Al died peacefully on October 22, 2020 at the age of 70 after a two-year battle with cancer.
Al was born to Betty and Ernie Moore in Burbank, California, and attended grade school, high school and community college in the area. He enlisted in the United States Marine Corp during the Vietnam War and honorably served his country. After the war, Al returned to civilian life and his adventuresome spirit took him around the world as a river rafter, where he gained many lifelong friends. Continuing his need to serve, he joined the Burbank Fire Department and met his firefighting family. He loved his work and helping the community.
While a firefighter, Al married Anne Pugel, and his life was changed forever! Anne brought with her many siblings and Al grew to know and appreciate the chaos of large family gatherings. Anne and Al shared a love of travel and visited many continents in their 31-year marriage.
While Al spent most of his life in Southern California, he and Anne chose to retire in the Pacific Northwest on beautiful Camano Island. His last 14 years were spent traveling the world or hosting family and friends at their home. Whether it was for a casual dinner or a relaxing weekend, there was always room at “The Lodge.”
Al was preceded in death by his parents and is survived by his wife, Anne, his siblings, Alice Moore Robinson and Art Moore, and a large extended family. He will be remembered as a devoted and beloved husband, son, brother, brother-in- law, uncle, cousin, and friend.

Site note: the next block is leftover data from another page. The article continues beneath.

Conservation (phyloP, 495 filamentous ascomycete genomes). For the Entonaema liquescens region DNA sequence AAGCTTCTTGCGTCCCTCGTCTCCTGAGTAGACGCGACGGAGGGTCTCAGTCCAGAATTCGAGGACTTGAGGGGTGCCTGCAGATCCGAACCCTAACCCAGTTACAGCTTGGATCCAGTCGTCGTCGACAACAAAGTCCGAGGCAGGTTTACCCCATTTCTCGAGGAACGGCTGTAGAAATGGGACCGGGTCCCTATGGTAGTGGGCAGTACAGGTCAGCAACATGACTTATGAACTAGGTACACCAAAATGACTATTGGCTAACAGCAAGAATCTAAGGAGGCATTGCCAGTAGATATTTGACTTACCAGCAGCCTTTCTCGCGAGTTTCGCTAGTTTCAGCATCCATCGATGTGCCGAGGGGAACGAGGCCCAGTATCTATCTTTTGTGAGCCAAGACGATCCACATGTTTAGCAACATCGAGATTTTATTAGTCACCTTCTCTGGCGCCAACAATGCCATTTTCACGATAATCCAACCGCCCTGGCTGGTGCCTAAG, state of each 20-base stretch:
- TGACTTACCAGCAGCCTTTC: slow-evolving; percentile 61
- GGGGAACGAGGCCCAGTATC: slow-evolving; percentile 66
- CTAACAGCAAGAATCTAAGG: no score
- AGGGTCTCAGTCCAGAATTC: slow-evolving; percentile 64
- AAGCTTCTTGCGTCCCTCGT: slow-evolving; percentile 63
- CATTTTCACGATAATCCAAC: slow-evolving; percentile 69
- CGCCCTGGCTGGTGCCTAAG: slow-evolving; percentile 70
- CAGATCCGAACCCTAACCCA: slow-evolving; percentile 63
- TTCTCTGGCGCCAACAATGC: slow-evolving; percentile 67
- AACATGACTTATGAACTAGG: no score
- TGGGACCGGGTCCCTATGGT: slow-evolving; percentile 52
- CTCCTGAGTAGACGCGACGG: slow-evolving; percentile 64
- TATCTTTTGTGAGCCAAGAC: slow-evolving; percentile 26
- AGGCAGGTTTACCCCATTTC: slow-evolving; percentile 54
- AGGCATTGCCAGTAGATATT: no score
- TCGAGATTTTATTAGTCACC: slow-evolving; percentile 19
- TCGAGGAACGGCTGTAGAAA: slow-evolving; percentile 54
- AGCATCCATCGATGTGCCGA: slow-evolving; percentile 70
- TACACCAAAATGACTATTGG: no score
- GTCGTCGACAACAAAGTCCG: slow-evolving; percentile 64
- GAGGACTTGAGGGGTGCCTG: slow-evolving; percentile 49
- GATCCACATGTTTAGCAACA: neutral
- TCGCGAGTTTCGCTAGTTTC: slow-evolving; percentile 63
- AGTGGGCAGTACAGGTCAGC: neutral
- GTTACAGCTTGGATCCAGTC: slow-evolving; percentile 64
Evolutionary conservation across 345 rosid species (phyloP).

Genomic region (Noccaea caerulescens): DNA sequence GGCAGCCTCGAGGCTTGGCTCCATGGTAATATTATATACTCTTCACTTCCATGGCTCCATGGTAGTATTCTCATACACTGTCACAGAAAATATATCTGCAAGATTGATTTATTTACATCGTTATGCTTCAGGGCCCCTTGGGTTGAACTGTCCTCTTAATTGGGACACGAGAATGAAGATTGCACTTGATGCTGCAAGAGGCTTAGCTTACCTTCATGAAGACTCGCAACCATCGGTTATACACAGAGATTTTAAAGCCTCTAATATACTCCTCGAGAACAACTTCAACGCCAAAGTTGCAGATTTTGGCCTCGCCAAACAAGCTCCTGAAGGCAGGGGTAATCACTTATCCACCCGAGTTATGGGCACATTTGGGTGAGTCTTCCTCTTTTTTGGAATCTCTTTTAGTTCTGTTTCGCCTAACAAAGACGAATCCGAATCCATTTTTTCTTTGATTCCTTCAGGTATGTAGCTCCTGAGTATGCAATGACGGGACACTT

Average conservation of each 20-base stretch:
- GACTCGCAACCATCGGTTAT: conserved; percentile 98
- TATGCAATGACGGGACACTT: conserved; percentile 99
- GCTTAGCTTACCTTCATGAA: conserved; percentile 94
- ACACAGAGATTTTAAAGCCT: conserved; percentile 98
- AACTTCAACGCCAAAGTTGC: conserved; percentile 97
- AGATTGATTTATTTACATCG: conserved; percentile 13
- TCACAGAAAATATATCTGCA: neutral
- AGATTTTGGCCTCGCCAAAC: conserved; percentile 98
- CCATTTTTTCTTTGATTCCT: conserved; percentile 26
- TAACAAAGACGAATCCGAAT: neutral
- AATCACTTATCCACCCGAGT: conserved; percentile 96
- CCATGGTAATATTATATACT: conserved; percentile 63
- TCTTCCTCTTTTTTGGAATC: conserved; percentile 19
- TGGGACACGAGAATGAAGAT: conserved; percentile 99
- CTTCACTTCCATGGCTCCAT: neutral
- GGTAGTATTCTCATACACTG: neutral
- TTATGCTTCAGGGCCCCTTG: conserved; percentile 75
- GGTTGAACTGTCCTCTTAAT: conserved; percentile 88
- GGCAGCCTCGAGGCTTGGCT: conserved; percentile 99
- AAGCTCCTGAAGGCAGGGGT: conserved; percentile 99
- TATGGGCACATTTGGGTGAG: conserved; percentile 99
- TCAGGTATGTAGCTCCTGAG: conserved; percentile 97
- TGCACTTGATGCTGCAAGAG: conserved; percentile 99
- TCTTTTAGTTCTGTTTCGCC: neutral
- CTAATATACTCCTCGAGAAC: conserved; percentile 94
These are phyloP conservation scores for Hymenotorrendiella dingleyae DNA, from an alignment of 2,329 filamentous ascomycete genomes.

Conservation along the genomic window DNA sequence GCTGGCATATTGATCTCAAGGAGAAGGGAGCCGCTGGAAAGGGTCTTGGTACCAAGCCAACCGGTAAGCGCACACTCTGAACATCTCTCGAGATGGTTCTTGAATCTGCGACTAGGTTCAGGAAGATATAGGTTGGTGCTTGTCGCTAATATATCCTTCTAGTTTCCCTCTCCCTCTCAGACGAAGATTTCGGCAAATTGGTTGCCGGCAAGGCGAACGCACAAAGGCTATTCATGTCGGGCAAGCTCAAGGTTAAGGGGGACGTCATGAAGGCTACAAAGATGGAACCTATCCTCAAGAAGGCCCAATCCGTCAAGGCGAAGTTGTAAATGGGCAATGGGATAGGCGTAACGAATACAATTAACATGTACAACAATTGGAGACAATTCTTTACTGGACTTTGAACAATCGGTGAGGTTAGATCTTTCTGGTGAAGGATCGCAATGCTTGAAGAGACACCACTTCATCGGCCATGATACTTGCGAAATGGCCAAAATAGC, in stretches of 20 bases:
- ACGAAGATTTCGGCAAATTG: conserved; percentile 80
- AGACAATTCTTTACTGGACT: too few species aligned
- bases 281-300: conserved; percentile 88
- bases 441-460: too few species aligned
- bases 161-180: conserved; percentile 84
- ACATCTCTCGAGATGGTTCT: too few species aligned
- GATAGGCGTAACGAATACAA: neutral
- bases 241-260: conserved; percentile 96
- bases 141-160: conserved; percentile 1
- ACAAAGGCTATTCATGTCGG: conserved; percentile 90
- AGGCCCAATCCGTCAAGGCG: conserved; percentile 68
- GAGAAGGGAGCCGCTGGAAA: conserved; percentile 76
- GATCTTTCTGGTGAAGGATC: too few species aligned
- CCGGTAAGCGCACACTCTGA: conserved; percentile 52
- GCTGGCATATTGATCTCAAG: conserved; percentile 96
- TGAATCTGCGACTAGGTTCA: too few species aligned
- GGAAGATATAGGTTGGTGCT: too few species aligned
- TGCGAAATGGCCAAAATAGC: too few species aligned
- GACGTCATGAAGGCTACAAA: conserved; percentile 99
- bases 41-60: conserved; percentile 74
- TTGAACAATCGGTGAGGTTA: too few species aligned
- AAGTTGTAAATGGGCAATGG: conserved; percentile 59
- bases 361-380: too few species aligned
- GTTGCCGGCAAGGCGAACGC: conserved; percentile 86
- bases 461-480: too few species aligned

Al may be remembered by donating to Guide Dogs for the Blind at Guidedogs.com or to the Wounded Warriors Project at woundedwarriorsproject.org
Here are some of the comments our classmates have written on Facebook:
Michael Katzman Hung out with him on the elementary school playground.
Karen Walther Berg Such a sweet guy. He will be missed. Condolences to his family.
John Ferguson When I was 7, my family moved from Stockton to Burbank. One of the first people I met while at Emerson Elementary was Al. From then on, he and I were pretty much inseparable. He was my best friend growing up. These last two years have been very difficult for him after his cancer diagnosis. Through it all, his lovely wife Ann was by his side which is no surprise. She is a real gem. I talked to her after Al passed and she said that he went easily. She was supported by her sisters who have been watching over her during this time.I will miss my friend and my deepest sympathies go to Ann, Alice, and the rest of the family.
Deborah Richman I’m so sorry to hear this news. My thoughts are with his family.
Roxanne Lewis We will miss you.
Sorry for the news. Rest peacefully.
Al and I used to fly a boomerang that he had and spent quite a bit of time on the athletic field of John Muir doing so. We enjoyed our time spent together. I never imagined that I would see the day when I read Al’s passing. I knew that he had served with the Marines. I was with the 101s Airborne in Vietnam, as well. RIP brother.
I spent quite a bit of time with Al, staying at the family cabin in the San Bernardino Mountains and at the family beach home as well. Al was an honest to goodness nice guy, even in our youth. I consider his passing a great loss not only personally, but for the over all well-being of society.